It was quite the start to the season for the Washington Wizards forward Davis Bertans. Fresh off his newly signed, 5 year, $80 million contract in the off-season, the expectations were high for the fifth year sharp shooter. Unfortunately for Bertans, a series of events led to a disappointing early start to the season.
One decision that stood out, even before the season, was Bertans’ choice not to join the Wizards in the Orlando Bubble last summer. This combined with the pandemic-driven shut down of Latvia, led to nearly 9 months of Bertans being void of significant basketball activity. The lack of activity, by his own admission, led to Bertans coming to training camp physically unprepared for the season and it would take time before he started to look like the Latvian Laser of old. This situation became the backdrop of the story of Bertans’ season.
Ask many experts on what’s the key to being an effective shooter and many will say your legs play a big role. For Bertans that theory was on display early in the season. He went through January, which was the first full month of the season, only shooting 32.7 percent from three.
Clearly his shooting was hampered by his conditioning. Questions were asked of how to solve this issue, should the Wizards sit Bertans or should he just play through it?
Fortunately for the Wizards, Bertans would pick it up for the rest of the season and shoot 42.6 percent from 3 the rest of the regular season.
Bertans’ value to the Wizards is largely represented by his volume 3 point attempts. Of the 478 shot attempts he made this season, 428 were 3 point attempts – a whopping 90 percent. This is what you would come to expect from a player that is a 3 point specialist, unfortunately this also exposes limitations to his game.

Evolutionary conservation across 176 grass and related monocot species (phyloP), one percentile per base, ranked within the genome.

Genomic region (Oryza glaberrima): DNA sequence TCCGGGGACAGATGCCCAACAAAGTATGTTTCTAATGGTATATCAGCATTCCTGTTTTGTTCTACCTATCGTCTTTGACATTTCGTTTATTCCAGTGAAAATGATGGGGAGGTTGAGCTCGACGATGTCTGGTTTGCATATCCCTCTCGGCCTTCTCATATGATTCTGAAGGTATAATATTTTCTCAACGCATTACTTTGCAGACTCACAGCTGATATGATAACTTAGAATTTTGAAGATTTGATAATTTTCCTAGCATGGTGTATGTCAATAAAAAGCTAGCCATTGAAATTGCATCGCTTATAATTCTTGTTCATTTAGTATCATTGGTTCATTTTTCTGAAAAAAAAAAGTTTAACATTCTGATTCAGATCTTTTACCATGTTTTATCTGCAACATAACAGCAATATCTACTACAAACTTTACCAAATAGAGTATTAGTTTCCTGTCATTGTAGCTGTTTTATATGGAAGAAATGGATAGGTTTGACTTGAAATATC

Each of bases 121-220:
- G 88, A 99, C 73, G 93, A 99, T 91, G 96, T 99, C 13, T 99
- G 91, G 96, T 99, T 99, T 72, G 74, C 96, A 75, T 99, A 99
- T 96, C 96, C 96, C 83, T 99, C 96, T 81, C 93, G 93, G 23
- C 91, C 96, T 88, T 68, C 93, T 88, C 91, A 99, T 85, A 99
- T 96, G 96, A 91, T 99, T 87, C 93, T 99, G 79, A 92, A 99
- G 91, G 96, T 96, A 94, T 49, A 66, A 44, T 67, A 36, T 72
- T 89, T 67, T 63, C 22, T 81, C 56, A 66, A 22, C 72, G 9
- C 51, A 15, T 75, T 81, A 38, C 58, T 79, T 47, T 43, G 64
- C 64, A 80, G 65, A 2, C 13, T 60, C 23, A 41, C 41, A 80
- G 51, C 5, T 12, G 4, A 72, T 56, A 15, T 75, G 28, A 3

When Bertans is shooting well, his value on the court is evident, but when he’s not, there isn’t much else on the court that he does particularly well. In Game 2 of the playoff series against the Sixers, Bertans played 24 minutes and posted 0 point, 2 rebounds, 0 blocks, 0 steals and 6 fouls. This is the type of game that happened during the season when his shot was not falling, and so for better or worse, the Wizards can only hope that his shot is falling to make up for other parts of his game.
Overall Bertans statistically had a season that is in line with his career averages, but his slow start over after receiving a huge pay day became the source of conversation when looking back at what Bertans was able to accomplish in this season.
The slow start to Bertans’ season exposed a number of issues for the Wizards. The Wizards lack 3-point shooting, but Bertans also has struggled to make an impact on the game when his shot is not falling. Both of these issues put the Wizards in a difficult position - continue to press forward with Bertans or look to use his contract to address other pressing issues.
With Bertans having another 4 years and $65 million left on his contract, perhaps the Wizards may attempt to package his contract along with young players on the roster and/or a draft pick to add another piece next to Westbrook and Beal. For the Wizards to get a player on a larger deal that can help the team immediately, Bertans is perhaps the biggest trade chip on the roster that would allow them add next to their star studded backcourt.
If that’s the route the Wizards go with, it would be a disappointing end as a Wizards for a player that GM Tommy Sheppard prioritized last off-season to bring back. If the Wizards decide to keep Bertans, not only will he have to shoot consistently better throughout the season, but with his price tag, he will have to find more ways to contribute to justify his cost.